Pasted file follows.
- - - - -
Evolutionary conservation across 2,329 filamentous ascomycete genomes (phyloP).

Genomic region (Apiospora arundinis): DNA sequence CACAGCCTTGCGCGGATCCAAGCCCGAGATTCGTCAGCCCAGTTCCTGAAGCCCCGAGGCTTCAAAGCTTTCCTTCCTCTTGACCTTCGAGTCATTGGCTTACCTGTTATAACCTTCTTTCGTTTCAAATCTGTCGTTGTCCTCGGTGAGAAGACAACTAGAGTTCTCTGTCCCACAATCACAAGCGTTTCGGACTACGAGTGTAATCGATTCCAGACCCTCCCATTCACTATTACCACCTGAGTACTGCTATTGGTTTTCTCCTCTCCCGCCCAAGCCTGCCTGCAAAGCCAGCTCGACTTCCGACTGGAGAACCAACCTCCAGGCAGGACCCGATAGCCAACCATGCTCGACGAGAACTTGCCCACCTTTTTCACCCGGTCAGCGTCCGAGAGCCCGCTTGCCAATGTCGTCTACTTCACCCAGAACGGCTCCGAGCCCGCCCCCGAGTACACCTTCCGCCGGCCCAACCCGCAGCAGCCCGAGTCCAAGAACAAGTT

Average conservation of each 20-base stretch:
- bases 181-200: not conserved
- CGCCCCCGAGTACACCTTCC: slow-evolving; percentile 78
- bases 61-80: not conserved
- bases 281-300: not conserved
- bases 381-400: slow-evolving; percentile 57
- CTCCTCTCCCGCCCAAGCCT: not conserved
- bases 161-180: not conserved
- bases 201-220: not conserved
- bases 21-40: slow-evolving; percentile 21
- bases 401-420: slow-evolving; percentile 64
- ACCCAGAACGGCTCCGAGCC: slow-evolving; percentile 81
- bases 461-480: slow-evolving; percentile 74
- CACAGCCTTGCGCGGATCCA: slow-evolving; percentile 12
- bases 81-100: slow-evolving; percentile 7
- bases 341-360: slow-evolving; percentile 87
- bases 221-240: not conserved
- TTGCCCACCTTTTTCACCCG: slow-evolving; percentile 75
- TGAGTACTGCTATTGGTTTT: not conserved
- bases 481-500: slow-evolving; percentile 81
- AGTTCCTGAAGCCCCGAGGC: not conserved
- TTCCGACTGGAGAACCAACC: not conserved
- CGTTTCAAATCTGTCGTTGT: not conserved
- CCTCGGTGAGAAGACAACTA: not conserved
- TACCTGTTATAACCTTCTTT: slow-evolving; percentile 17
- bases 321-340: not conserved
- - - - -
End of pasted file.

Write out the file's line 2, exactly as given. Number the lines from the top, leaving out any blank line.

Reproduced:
Genomic region (Apiospora arundinis): DNA sequence CACAGCCTTGCGCGGATCCAAGCCCGAGATTCGTCAGCCCAGTTCCTGAAGCCCCGAGGCTTCAAAGCTTTCCTTCCTCTTGACCTTCGAGTCATTGGCTTACCTGTTATAACCTTCTTTCGTTTCAAATCTGTCGTTGTCCTCGGTGAGAAGACAACTAGAGTTCTCTGTCCCACAATCACAAGCGTTTCGGACTACGAGTGTAATCGATTCCAGACCCTCCCATTCACTATTACCACCTGAGTACTGCTATTGGTTTTCTCCTCTCCCGCCCAAGCCTGCCTGCAAAGCCAGCTCGACTTCCGACTGGAGAACCAACCTCCAGGCAGGACCCGATAGCCAACCATGCTCGACGAGAACTTGCCCACCTTTTTCACCCGGTCAGCGTCCGAGAGCCCGCTTGCCAATGTCGTCTACTTCACCCAGAACGGCTCCGAGCCCGCCCCCGAGTACACCTTCCGCCGGCCCAACCCGCAGCAGCCCGAGTCCAAGAACAAGTT